Much is being made of theinterview with Pope Francis that was released early Friday morning. In particular the section where he compares the Church to a field hospital after battle and the first question is 'How are we treating the people of God?' The Pope's main point is that rules don't become a consideration until the wounded are healed.
In a similar vein, Vinnies CEO John Falzon said on Friday: 'There is no place in Australia for the kind of policy approach that equates to condemning people for not being able to walk up stairs while refusing to build a ramp.'
Discussing the Federal Government's Work for the Dole Scheme, he said the Government will do nothing to increase employment participation 'if it chooses to demonise people'.
Pope Francis says: 'We must always consider the person. Here we enter into the mystery of the human being. In life, God accompanies persons, and we must accompany them, starting from their situation.'
Falzon also insists that people must be accompanied and empowered where they are, and not have to wait until they fulfil various qualification criteria. 'People who are unemployed should never be forced to live in poverty. This is why Newstart still needs to be urgently increased by $50 a week.'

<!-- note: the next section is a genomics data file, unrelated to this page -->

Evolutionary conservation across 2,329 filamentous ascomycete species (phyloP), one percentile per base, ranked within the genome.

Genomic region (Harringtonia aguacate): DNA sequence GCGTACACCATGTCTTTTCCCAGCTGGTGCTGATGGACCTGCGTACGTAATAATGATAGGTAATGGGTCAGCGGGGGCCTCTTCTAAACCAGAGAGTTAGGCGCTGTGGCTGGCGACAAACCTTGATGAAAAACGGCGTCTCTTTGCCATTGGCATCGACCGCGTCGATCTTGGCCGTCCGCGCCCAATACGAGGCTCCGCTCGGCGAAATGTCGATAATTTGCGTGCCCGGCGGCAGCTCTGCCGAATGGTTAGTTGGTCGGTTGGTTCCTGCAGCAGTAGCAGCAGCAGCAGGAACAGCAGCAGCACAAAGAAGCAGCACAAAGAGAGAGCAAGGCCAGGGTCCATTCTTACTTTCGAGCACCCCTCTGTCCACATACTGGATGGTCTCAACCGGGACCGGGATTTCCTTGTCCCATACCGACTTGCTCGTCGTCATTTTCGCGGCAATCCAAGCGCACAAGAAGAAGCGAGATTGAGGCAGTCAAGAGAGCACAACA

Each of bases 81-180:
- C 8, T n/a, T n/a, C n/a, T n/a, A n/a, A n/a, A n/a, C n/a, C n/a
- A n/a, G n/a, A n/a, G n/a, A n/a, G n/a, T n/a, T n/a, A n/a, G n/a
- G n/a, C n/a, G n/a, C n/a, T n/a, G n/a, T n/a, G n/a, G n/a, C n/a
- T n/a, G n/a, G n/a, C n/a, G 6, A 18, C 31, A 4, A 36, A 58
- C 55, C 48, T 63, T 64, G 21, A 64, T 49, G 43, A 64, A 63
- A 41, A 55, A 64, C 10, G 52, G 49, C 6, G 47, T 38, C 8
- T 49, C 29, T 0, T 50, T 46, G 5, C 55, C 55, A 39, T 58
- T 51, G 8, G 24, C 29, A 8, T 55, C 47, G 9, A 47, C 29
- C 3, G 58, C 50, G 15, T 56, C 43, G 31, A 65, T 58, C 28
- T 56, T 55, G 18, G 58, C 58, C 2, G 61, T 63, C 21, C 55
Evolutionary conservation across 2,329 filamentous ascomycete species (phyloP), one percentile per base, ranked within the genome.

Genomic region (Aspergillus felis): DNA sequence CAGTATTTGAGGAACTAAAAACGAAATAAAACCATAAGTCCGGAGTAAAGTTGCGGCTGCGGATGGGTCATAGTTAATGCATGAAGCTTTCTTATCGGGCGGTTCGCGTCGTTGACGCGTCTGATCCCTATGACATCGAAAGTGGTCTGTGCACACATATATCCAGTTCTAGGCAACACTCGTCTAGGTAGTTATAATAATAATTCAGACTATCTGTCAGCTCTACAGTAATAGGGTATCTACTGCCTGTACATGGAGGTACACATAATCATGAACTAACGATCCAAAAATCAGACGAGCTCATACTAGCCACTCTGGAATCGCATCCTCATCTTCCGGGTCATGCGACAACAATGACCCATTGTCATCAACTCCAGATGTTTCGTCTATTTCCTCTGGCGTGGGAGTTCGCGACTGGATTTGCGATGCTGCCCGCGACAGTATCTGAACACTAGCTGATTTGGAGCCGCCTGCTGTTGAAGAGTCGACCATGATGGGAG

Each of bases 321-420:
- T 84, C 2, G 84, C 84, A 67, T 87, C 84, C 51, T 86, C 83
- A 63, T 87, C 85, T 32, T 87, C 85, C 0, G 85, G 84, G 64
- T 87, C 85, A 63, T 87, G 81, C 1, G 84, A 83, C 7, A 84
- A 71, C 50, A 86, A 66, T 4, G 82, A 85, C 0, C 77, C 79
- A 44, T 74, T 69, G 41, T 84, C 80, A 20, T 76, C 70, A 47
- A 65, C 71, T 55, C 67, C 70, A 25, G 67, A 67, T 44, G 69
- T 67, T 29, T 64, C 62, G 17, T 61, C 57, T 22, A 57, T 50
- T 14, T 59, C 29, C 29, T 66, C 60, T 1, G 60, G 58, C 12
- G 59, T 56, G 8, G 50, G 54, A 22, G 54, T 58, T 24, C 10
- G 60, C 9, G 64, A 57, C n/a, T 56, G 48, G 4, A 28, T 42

To use Francis' term, if they are accompanied, rather than punished, they are more likely to rise out of poverty.
A particularly powerful media presentation of accompaniment was Steve Cannane's hour-long ABC radio interview with Sister Anne Jordan last Monday. She is coordinator of Cana Communities, a Sydney-based organisation dealing with people who have become homeless through mental illness and addiction, or are unable to make a start after leaving prison.
She says an 'arms length' approach to former prisoners does not help them to re-establish a life, and inevitably leads them to reoffend. '[Society] gives them $200 and say go get a job and a house. How can you do that? You can't even get a place to live in Sydney for that ... We need the community attitude to be one of welcome.'
That may be difficult if their behaviour is antisocial, according to our way of thinking. Jordan even tells of people she has welcomed setting fire to the shelter she has given them, and that this has not stopped her from welcoming them again after time away.
Francis' message is that people on the margins tend not to follow the rules, but that is a long-term goal that is secondary to the accompaniment we offer them as the first and most urgent priority.
Further reading: 2013 Social Justice Statement 'Lazarus at our Gate'.